Farmer in a corn field
Europeans who don’t want Monsanto’s GMO crops on their land can rejoice.
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Monsanto has pretty much given up any hope (at least for now) of selling its genetically engineered seeds for corn, sugar beets, and other crops in Europe, where opposition to GMO food is overwhelming.

From the L.A. Times:

Monsanto Co. said Thursday it will largely drop its bid to grow some of its genetically modified crops in Europe.

The world’s largest seed-maker has nine pending applications with the European Commission, the executive body for the European Union. A spokesman said the company plans to withdraw eight of those applications.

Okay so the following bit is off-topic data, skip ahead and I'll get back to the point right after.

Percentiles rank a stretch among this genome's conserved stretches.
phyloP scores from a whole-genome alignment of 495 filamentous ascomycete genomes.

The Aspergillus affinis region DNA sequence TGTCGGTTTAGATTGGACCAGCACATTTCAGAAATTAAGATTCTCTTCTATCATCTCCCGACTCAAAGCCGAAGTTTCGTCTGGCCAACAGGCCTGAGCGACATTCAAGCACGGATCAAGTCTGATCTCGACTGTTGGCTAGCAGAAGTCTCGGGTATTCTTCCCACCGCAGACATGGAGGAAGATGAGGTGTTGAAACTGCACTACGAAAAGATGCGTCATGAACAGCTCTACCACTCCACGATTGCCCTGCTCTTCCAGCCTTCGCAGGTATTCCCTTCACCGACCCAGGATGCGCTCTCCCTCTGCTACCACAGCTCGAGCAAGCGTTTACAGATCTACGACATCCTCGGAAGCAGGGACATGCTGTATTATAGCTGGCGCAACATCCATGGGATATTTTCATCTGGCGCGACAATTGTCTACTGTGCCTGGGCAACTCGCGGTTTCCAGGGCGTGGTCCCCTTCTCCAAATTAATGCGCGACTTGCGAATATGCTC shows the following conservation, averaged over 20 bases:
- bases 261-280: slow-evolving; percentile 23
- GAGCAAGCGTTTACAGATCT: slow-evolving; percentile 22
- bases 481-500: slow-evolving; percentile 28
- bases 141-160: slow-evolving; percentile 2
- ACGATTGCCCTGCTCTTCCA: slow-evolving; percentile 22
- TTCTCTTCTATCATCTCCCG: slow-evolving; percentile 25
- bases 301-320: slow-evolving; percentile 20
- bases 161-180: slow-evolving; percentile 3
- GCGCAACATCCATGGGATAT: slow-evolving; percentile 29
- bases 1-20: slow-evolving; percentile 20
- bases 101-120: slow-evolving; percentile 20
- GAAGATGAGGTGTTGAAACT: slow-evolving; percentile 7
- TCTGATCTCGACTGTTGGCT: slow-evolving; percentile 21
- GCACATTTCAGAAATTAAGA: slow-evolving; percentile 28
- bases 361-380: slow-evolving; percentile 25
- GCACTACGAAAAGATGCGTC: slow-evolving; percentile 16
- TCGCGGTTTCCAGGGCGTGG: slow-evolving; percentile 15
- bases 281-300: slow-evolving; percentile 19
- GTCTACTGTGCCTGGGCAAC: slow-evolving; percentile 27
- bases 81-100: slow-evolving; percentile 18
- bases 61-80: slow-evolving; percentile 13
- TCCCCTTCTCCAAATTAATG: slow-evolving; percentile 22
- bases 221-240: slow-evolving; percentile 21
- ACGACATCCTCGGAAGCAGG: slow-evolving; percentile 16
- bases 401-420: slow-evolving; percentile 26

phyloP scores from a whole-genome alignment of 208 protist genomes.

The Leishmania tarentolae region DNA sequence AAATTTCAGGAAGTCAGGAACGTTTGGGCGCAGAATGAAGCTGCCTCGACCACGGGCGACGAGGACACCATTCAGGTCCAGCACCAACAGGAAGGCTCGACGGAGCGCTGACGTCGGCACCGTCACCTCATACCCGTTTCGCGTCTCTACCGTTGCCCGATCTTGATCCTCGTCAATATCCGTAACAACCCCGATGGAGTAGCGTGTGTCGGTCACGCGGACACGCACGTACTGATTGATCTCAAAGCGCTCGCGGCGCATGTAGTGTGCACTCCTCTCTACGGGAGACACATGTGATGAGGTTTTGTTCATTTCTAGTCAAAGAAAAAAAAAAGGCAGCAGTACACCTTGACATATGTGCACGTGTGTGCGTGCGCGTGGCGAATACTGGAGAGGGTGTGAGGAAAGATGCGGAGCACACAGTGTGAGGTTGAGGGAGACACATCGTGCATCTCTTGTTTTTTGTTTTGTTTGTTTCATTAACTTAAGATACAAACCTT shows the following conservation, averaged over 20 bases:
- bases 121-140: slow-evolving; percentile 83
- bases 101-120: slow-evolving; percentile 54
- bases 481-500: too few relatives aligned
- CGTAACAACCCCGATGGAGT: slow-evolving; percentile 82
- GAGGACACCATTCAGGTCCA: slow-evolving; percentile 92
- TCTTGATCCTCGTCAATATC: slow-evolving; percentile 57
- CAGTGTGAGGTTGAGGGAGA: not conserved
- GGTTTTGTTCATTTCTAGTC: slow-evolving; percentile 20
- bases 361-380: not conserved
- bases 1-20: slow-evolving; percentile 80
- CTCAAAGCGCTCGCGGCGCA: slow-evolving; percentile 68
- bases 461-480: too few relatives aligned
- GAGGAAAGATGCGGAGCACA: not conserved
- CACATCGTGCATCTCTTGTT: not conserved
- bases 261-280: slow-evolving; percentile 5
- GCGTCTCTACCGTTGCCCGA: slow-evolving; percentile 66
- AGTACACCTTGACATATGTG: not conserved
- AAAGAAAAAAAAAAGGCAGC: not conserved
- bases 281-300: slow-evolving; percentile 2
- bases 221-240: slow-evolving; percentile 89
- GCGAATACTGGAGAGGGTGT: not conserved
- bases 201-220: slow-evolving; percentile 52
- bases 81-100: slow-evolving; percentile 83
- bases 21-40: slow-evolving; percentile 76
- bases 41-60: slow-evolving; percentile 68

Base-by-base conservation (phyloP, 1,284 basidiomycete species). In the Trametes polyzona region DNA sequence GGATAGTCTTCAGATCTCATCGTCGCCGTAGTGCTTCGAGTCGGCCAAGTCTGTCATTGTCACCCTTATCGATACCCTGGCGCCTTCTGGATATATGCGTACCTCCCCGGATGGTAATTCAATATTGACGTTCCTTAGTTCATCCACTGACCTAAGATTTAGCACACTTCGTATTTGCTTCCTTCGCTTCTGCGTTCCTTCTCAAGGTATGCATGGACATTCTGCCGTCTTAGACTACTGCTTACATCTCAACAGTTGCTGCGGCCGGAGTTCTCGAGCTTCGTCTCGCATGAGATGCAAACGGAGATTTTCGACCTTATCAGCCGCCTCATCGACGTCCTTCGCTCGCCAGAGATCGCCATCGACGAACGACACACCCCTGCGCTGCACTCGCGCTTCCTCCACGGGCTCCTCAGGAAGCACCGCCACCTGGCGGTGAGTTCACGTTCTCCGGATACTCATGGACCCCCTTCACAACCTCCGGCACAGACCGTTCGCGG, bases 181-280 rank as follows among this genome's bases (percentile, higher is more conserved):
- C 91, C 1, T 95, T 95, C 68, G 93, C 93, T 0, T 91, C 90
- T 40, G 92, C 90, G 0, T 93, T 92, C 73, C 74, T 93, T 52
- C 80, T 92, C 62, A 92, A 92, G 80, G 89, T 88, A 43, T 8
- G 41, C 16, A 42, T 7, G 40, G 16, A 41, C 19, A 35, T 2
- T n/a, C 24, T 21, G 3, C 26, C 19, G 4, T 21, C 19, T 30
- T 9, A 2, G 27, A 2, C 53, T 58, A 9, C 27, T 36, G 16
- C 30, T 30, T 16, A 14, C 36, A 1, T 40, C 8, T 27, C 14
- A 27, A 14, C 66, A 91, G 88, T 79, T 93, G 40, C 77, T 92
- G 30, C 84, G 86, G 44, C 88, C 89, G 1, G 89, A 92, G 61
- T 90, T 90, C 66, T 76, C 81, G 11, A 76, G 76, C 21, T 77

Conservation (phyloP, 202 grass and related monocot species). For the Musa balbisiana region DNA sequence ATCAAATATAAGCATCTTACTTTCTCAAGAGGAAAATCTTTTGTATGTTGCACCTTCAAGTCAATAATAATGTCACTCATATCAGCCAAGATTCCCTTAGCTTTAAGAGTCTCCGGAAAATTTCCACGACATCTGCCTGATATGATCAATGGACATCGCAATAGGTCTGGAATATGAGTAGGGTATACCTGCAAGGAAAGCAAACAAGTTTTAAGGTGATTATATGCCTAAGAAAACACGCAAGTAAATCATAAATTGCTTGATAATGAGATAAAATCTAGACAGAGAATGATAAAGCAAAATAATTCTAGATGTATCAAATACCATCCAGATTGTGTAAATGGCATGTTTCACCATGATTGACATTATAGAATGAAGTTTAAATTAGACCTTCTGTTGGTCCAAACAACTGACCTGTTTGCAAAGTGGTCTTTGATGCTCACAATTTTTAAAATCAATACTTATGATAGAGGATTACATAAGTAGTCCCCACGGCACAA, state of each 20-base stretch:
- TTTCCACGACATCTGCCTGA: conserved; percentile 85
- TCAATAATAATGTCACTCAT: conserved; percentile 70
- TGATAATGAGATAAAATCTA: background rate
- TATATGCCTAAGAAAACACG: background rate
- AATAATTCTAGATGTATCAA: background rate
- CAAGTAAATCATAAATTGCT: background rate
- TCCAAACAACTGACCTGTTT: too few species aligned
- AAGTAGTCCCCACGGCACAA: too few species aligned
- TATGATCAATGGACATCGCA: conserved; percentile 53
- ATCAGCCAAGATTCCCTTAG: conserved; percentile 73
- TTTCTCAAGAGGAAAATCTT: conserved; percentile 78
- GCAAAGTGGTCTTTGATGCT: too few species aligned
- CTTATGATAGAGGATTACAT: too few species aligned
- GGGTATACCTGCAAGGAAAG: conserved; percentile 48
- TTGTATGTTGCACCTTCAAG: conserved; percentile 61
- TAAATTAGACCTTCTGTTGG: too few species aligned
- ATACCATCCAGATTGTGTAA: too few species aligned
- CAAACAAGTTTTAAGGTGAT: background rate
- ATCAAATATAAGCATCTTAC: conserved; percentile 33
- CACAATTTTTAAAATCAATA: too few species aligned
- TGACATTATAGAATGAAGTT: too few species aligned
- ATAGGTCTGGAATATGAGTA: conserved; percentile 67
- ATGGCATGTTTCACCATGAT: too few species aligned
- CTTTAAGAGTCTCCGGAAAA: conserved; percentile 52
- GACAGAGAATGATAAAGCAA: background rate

The requests “have been going nowhere fast for several years,” said Brandon Mitchener, a spokesman for the St. Louis-based company’s European entity. “There’s no end in sight … due to political obstructionism.”

The European Union’s stubborn resistance to transgenic crops stands in stark contrast to the welcome mat rolled out by American lawmakers for agro-giants and their most controversial products. From the BBC:

The company said it would now concentrate on growing its conventional seeds business in Europe.

It will also look to get EU approval to import its genetically modified crop varieties from the US and South America into Europe.

In 2012, Germany’s BASF halted the development of genetically modified crops in Europe and moved its European research operations in this area to the US.

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